VR programs helping to train doctors, to provide more effective treatments
Tech’s greatest minds are gathered at a conference this week to imagine the next evolution of virtual reality (VR).
Virtual reality is a digital simulation of a 3D environment that people can interact with through a wearable headset.
The technology has become more accessible and affordable, and experts say it could change the way people receive medical care.
“You know, it’s a slam dunk match for virtual reality,” said Dr. Skip Rizzo of the University of Southern California Institute of Creative Technologies.
He has been one of the leading researchers on clinical applications of virtual reality for decades. He says there is scientific evidence that virtual reality can help improve a wide range of treatments, from rehabilitation and pain management to anxiety and phobias.
“So someone is afraid of heights. Well, maybe you can install them on a first-floor balcony or a glass elevator that’s raised a few feet off the ground, ”said Rizzo. “With VR, we can actually immerse people in these simulations and simulations of these events at a rate that can handle.”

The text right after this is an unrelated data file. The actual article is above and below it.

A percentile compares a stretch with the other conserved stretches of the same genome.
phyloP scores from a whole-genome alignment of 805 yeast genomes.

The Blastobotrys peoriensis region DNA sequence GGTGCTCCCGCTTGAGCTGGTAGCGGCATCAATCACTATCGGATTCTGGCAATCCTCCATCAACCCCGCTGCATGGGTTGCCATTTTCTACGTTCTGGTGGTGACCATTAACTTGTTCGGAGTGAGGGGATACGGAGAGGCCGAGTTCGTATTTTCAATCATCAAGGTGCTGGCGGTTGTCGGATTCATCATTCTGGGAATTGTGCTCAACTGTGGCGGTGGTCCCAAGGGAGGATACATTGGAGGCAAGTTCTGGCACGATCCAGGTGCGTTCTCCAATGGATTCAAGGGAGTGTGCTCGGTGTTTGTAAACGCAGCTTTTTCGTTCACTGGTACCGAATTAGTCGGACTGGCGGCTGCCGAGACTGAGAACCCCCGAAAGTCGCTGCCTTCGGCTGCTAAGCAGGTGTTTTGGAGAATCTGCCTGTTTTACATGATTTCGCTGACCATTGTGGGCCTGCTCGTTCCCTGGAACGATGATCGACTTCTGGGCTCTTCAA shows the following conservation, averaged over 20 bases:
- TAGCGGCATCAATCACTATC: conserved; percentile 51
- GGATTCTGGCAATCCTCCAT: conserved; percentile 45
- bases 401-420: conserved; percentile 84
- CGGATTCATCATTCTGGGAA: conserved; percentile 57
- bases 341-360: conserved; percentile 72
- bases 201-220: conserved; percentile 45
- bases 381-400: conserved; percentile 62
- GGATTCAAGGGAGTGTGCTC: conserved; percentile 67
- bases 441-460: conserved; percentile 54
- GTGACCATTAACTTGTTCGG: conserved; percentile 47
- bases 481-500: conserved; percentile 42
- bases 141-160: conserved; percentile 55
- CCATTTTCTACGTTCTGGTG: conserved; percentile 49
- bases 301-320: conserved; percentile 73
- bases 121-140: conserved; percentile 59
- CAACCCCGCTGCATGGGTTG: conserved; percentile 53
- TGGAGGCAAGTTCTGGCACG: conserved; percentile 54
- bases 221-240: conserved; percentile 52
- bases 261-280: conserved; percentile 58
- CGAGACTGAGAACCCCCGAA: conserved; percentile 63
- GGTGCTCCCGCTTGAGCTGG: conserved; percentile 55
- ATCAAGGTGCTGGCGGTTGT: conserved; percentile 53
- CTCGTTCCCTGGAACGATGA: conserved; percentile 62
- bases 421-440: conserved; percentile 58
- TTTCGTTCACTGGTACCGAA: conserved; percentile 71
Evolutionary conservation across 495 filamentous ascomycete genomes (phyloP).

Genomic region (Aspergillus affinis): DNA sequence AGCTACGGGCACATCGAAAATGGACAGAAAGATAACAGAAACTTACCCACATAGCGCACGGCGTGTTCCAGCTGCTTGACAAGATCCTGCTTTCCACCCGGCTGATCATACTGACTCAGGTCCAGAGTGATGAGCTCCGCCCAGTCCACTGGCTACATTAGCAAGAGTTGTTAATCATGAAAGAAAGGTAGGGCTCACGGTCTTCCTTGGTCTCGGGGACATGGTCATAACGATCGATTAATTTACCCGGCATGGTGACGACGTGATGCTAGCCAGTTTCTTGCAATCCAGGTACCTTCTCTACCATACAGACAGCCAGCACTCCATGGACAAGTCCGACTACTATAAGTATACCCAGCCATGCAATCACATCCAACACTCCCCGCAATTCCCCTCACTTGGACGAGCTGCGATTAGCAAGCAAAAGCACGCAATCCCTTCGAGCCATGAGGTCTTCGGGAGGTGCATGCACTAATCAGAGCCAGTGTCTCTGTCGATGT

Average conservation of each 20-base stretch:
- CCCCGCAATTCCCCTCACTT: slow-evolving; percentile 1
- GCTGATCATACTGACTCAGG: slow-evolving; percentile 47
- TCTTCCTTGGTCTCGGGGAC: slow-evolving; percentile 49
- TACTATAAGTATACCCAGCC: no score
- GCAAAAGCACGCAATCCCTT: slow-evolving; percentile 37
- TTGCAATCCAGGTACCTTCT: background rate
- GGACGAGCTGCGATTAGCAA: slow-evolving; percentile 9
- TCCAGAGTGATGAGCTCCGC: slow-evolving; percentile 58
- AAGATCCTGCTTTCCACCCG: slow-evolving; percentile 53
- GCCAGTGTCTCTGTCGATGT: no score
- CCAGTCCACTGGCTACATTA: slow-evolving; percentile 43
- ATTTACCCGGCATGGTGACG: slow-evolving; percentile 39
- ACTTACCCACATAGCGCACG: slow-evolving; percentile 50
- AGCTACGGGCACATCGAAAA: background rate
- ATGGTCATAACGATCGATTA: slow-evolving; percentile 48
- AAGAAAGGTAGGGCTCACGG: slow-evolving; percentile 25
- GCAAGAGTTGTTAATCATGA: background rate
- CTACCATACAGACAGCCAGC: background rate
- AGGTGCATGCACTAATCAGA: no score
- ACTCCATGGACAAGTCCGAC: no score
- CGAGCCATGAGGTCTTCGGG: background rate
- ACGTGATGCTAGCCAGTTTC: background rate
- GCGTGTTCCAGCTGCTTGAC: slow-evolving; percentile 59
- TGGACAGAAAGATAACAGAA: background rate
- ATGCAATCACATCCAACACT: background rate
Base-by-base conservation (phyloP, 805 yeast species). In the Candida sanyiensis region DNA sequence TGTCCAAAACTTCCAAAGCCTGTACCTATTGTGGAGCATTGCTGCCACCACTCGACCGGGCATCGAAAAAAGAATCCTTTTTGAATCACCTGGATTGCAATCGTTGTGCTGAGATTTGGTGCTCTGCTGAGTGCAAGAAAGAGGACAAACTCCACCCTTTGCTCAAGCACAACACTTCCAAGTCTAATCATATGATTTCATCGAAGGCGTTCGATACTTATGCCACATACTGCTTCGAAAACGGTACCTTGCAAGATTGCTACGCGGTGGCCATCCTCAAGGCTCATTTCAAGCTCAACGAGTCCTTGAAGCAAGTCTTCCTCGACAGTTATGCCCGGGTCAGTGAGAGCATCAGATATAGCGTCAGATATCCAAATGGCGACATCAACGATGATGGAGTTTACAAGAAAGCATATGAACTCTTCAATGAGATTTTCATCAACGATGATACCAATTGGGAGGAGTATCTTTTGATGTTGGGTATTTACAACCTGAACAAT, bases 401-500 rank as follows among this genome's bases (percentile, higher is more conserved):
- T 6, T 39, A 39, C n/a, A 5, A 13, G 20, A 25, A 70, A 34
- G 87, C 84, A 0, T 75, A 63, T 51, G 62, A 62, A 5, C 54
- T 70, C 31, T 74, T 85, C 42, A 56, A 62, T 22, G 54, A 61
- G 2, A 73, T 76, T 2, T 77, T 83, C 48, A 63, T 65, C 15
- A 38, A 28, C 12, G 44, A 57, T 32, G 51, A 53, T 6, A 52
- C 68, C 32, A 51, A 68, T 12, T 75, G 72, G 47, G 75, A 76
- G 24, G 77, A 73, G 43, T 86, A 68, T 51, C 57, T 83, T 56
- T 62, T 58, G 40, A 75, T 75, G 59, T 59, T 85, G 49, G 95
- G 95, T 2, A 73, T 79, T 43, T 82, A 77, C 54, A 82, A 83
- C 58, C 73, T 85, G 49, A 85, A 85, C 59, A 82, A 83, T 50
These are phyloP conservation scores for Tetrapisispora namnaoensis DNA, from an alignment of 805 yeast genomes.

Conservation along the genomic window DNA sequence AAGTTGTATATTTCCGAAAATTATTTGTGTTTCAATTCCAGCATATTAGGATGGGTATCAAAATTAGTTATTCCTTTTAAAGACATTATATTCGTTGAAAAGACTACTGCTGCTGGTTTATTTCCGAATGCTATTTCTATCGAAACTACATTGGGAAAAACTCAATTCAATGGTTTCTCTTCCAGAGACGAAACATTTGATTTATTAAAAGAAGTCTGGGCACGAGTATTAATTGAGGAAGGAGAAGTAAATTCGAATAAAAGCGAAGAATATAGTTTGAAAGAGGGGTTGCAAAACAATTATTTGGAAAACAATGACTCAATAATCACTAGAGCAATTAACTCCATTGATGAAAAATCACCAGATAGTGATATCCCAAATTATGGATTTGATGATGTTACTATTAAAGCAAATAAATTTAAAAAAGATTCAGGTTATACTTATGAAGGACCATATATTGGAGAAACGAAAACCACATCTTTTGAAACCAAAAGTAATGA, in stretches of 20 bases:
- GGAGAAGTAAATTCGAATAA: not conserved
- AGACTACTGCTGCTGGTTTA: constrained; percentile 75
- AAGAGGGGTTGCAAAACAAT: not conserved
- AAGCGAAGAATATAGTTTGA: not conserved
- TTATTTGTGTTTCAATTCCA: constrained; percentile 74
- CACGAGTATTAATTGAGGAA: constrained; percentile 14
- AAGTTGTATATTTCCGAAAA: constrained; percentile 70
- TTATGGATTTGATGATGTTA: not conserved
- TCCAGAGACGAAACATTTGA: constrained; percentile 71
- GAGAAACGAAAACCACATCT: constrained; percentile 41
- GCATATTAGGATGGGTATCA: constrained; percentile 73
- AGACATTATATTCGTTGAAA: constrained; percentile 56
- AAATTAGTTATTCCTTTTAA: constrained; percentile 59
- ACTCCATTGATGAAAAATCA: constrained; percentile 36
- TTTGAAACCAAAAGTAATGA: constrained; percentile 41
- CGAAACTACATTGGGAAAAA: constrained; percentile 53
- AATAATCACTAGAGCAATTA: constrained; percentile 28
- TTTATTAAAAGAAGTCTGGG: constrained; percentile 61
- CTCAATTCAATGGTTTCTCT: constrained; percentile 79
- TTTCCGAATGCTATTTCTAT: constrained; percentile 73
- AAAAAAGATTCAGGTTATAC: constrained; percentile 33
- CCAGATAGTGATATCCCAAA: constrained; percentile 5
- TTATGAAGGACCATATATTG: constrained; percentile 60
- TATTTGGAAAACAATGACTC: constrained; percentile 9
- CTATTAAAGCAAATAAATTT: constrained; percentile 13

Rizzo says this type of exposure therapy has also been shown to be effective in helping people with autism prepare for job interviews.
VR also helps people with chronic pain by using technology to teach patients proven pain management strategies.
“With a needle, you know, look the other way, don’t watch the needle go in, that sort of thing.” But with virtual reality, you can put someone in a VR headset and have them participate in a game, activity, or a calming environment, ”said Rizzo. “Whether on top of Mount Everest or in an underwater scenario, swimming with a pod of dolphins.”
Rizzo says VR can also help distract a person’s mind during uncomfortable chemotherapy treatment or dental procedures. And it can help with physical therapy or recovery programs for stroke survivors.
Rizzo says virtual reality treatments aren’t for everyone and stresses that the treatments are not meant to replace human healthcare providers.